Monday 21 January 2019

10 ways to cope with IBS

A few simple lifestyle shifts can make living with the condition more manageable, writes Katie Byrne

Some IBS sufferers find relief in the form of a hot water bottle
Some IBS sufferers find relief in the form of a hot water bottle
Excercise can help
Peppermint oil


Keeping a comprehensive food diary that details your daily diet and tracks symptoms can help you identify your triggers. To get a deeper insight into your digestive health, you could try one of the many health apps designed for functional GI disorders. Cara (free from the App Store and Google Play) is one of the best rated.


Peppermint oil

Peppermint capsules are proven to relieve the symptoms of IBS, in particular abdominal pain and bloating.

Researchers from the University of Adelaide's Nerve-Gut Research Laboratory found that peppermint, a natural antispasmodic, triggers an "anti-pain" channel in the colon, which soothes pain in the gastrointestinal tract.

Meanwhile, researchers in Italy found that 75pc of people who took peppermint oil capsules for one month showed a 50pc decrease in IBS symptoms.


Digestion starts in the mouth. The teeth grind and chew food and the salivary glands produce saliva containing digestive enzymes. This triggers digestive processes throughout the gastrointestinal tract and relaxes the lower stomach.

When we don't take the time to chew food properly, more stress is placed on the stomach, which further irritates the bowel. Researchers at Ohio State University recommend that we chew dense foods like meat and raw vegetables 30 times, and softer foods five to 10 times before swallowing.

As a general rule, if you can still feel parts of the food in your mouth, you haven't chewed it enough.


There is an indisputable link between IBS and stress so it's important to introduce stress-relieving practices like deep breathing, yoga, meditation and mindfulness to your lifestyle. Reducing your caffeine intake, getting enough sleep and spending more time connecting with friends and family are also proven stress-busters.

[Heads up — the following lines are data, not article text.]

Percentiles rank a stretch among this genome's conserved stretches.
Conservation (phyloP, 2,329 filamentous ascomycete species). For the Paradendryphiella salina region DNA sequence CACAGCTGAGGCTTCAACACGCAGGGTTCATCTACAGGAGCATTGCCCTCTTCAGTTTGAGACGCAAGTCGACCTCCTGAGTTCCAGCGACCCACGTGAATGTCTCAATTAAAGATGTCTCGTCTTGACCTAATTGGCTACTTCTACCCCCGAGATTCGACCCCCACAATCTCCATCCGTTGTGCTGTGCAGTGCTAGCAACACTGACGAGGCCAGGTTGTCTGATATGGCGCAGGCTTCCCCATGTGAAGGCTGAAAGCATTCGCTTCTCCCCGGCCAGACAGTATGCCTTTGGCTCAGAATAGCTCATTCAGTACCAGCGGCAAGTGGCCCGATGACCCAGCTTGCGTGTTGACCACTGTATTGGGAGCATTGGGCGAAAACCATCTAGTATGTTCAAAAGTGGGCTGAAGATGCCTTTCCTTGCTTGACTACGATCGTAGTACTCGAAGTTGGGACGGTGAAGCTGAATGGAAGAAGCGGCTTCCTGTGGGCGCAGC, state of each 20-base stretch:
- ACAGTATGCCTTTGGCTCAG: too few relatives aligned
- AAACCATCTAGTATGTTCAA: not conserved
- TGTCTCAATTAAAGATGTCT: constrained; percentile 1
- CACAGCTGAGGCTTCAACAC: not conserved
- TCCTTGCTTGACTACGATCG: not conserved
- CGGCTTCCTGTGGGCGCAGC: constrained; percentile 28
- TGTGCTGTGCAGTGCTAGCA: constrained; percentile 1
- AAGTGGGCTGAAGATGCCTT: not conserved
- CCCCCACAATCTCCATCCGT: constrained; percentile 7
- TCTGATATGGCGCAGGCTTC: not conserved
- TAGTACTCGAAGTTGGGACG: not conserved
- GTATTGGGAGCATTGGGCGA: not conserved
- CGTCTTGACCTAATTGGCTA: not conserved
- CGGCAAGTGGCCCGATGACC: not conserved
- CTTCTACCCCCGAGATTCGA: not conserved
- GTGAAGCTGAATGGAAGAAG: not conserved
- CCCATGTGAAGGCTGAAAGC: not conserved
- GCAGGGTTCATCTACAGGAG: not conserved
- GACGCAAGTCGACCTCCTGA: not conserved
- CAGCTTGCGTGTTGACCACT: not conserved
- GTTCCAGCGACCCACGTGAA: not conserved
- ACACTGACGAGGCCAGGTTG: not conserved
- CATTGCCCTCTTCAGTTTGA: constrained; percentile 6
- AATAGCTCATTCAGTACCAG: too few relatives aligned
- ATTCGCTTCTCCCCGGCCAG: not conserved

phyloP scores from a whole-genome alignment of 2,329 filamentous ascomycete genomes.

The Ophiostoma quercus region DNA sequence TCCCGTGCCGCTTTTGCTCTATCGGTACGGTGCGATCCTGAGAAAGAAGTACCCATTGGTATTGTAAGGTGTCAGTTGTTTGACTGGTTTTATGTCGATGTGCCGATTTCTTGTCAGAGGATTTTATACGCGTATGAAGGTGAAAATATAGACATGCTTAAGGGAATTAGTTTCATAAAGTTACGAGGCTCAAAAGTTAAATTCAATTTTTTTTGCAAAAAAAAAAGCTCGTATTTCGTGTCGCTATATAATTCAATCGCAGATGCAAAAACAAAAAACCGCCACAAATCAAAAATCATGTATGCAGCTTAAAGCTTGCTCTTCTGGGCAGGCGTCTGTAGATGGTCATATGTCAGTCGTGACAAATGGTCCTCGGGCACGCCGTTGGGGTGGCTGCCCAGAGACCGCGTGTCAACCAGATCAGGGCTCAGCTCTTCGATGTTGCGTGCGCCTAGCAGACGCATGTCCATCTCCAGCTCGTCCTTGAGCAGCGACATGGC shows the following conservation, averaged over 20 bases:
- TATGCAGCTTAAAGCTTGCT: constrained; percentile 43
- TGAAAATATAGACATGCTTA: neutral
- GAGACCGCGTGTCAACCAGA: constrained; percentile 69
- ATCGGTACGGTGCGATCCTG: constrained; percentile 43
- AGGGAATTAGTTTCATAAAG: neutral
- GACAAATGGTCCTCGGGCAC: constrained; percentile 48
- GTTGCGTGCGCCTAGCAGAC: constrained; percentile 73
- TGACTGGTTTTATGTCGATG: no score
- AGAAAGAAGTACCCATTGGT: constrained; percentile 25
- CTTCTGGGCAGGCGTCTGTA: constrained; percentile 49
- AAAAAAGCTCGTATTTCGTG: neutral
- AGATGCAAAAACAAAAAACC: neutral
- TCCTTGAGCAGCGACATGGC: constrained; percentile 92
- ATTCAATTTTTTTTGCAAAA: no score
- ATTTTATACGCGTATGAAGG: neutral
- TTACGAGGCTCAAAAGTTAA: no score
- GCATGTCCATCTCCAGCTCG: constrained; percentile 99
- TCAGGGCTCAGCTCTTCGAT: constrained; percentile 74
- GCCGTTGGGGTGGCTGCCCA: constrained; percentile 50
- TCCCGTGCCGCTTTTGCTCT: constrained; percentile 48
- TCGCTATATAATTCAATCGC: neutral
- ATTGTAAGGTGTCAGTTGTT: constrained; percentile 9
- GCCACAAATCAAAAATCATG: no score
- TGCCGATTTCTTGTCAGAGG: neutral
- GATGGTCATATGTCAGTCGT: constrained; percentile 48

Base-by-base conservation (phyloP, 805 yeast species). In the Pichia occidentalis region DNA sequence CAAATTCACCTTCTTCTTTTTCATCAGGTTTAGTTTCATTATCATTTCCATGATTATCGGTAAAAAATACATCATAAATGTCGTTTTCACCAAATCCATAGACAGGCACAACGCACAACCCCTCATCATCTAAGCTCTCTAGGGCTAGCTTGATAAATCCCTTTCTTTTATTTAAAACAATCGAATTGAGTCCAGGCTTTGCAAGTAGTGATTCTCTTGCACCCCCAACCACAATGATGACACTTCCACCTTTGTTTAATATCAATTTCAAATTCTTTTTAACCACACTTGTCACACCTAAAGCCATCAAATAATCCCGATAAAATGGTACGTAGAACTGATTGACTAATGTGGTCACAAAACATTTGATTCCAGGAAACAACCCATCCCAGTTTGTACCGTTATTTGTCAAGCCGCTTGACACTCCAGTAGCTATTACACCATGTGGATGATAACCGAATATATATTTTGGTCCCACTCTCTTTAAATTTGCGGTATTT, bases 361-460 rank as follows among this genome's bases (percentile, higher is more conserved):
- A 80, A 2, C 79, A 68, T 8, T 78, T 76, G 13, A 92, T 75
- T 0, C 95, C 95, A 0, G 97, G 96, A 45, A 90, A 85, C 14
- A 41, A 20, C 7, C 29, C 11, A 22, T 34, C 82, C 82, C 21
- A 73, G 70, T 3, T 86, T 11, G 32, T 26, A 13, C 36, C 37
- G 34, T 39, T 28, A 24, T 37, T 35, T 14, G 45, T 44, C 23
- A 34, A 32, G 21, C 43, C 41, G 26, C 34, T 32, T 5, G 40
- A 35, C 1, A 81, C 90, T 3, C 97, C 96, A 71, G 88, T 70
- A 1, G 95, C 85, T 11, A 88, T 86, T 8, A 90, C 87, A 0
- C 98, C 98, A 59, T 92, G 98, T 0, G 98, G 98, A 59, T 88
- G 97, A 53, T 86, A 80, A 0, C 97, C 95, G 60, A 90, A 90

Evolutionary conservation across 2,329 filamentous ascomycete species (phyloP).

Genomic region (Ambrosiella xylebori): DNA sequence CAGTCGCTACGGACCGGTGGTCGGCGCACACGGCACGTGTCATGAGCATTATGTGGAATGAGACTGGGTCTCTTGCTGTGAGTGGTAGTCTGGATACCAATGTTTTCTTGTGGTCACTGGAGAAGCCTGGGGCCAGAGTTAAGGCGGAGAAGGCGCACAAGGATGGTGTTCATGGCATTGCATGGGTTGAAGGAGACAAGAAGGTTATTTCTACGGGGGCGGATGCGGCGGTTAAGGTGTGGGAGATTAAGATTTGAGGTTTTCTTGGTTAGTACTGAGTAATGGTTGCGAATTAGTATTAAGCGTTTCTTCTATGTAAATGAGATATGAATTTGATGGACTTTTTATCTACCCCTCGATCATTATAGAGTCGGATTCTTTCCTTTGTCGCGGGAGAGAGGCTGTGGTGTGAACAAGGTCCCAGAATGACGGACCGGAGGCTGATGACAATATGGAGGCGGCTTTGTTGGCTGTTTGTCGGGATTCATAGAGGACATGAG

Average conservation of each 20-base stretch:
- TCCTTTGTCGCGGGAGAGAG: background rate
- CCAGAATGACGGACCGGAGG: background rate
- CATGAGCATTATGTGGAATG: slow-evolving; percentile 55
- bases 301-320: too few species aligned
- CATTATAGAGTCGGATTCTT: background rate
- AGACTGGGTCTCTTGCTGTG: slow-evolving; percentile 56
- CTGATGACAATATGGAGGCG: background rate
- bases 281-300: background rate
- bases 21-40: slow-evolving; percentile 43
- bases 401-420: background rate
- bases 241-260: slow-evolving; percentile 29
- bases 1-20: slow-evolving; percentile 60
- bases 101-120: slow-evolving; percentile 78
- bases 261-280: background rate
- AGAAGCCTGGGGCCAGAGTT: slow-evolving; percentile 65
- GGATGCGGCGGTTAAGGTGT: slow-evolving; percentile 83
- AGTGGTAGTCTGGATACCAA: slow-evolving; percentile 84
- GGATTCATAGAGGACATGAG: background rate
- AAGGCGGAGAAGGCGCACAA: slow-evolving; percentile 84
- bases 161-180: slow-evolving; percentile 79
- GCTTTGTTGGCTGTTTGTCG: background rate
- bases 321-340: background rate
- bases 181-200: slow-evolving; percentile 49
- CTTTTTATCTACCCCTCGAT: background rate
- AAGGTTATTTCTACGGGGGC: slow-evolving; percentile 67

Excercise can help

Researchers from the University of Gothenburg found that exercising for 20 to 30 minutes, five days a week, can significantly improve the symptoms of IBS. Exercise also simulates the release of dopamine, norepinephrine and serotonin, which balance mood and reduce stress.


Certain medications can exacerbate the symptoms of IBS. Codeine-containing painkillers like Solpadeine and Nurofen can cause constipation (or opioid-induced constipation, as it is medically known), while drugs like Aspirin and Ibuprofen can modify gut flora and irritate the gut.

Iron supplements and blood pressure tablets can also be troublesome. If you think medication is leading to gut dysfunction, chat to your GP about an alternative.


Recent research suggests a link between IBS and gut flora imbalances. Probiotics, which are live bacteria or yeast, can restore the natural balance of the gut and thus improve the symptoms of IBS.

There are a number of probiotics on the market - some of them specifically aimed at optimised gut health.

Dietician Lorraine Maher recommends Alflorex, Symprove and VSL#3 (only available online).

Rather than recommend a branded probiotic, Dr Emeran Mayer, author of The Mind-Gut Connection, tells his patients to increase their consumption of naturally fermented, unpasteurised foods like sauerkraut, kefir, kombucha and kimchi instead.

(It's important to note that the effect of probiotics is not cumulative. They only work for as long as you take them.)


Many IBS sufferers find that heat treatment like hot water bottles and heat patches can relax the colon and ease abdominal pain and cramps. Hot showers and baths can also be effective.


While some IBS sufferers may be wary of alternative therapies, there is ample evidence to suggest that hypnotherapy can alleviate the symptoms.

Professor Peter Whorwell, one of the leading experts on IBS (and the author of Take Control of your IBS: The Complete Guide to Managing Your Symptoms) has been using hypnotherapy to treat patients at the South Manchester Neurogastroenterology Service for decades.

In an audit of one thousand adult patients with hard-to-treat IBS, Prof Whorwell and his team reported that 76pc experienced a positive effect with hypnotherapy, with symptom severity reduced by half.

The study was published in the journal Alimentary Pharmacology & Therapeutics in 2015.


Conventional wisdom suggests that IBS sufferers should increase their fibre intake, but not all fibre is created equal.

"Soluble fibre (e.g. in oat-based products) dissolves in water and forms a gel-like substance which slows digestion and the rate at which we empty our stomach, whereas insoluble fibre (e.g. in wheat-based products) has a laxative effect," explains Dr Megan Arroll, co-author of Irritable Bowel Syndrome: Navigating Your Way to Recovery. According to Arroll, IBS sufferers should eat more lentils, beans, strawberries, blueberries, oranges, pears, cucumbers, celery, carrots and dried peas, rather than wheat bran, barley, couscous, brown rice and bulgur wheat.

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